As Seattle and King County welcome summer tourists after a long, pandemic-induced dry spell, community leaders should cultivate a new appreciation for tourism’s economic benefits while encouraging visitors to tread beyond well-beaten paths.

Small tourism and hospitality businesses have suffered devastating losses from shutdowns during the 16-month public-health emergency. These local operators are not only vital contributors to Seattle’s unique culture but also the backbone of this sector. About 80 cents of every tourist dollar goes to local operators, according to Visit Seattle President Tom Norwalk. Without a large chain’s deep pockets, many have been struggling to survive.

Seattle and the rest of King County had 41 million visitors in 2019, generating an estimated $8 billion in total economic impact, Norwalk said. Last year, the number of visitors and economic impact was slashed in half, with spending heavily concentrated in the first couple months of the year.

As tourism rebounds, the region has a chance thoughtfully to guide the sector’s growth in a way that benefits visitors, business owners and residents.

Visit Seattle’s “I Know a Place” campaign, highlighting neighborhoods, small businesses and unique cultural attractions that haven’t traditionally received their share of tourists’ attention, is an excellent move in that direction.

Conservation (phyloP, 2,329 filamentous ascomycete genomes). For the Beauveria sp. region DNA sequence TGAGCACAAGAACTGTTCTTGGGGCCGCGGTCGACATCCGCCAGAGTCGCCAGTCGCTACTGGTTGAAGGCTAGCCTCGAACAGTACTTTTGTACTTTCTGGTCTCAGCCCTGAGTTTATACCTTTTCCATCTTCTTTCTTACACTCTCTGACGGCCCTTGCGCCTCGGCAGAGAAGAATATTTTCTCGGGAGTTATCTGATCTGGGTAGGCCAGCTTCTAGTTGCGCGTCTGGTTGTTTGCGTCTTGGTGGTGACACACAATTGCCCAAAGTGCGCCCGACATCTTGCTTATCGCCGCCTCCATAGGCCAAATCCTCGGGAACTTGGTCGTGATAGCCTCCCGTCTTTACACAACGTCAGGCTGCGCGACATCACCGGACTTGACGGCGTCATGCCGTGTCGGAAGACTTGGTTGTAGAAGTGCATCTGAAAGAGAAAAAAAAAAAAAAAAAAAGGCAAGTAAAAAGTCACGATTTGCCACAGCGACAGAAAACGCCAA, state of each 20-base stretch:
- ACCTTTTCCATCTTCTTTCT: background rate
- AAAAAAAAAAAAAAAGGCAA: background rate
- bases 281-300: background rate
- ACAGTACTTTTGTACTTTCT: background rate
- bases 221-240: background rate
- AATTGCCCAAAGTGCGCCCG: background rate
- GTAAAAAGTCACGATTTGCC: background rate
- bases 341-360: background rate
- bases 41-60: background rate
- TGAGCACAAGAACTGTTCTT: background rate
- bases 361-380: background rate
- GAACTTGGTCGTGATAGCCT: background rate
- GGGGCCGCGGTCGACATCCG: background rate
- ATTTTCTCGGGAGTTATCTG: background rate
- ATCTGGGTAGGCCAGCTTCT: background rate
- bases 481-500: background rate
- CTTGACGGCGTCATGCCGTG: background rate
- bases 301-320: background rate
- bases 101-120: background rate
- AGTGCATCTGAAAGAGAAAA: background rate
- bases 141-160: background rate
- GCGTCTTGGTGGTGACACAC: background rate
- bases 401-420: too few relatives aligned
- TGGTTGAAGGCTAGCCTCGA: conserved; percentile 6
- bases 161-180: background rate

Sure, tourists should still check out the Space Needle and stroll through Pike Place Market, but the Emerald City has so much more to share. Rent a bike from a shop like Pedal Anywhere Seattle and watch the sunset at South Lake Union, or spend an afternoon at West Seattle’s Lincoln Park.


Itineraries developed by locals like chef Monica Dimas and Intentionalist founder Laura Clise shine a well-deserved spotlight on Seattle’s culturally and ethnically diverse local businesses.

Rebuilding Seattle’s robust and multifaceted pre-pandemic tourism ecosystem, with its mix of leisure, business, convention and international visitors, will take time. International and business travel could take a year or more to rebound. In the meantime, Seattle will be competing for leisure visitors that other West Coast cities also are hungry to attract.

Focusing a spotlight on some of Seattle’s hidden gems sets our city apart while giving neighbors and small businesses a much-needed boost.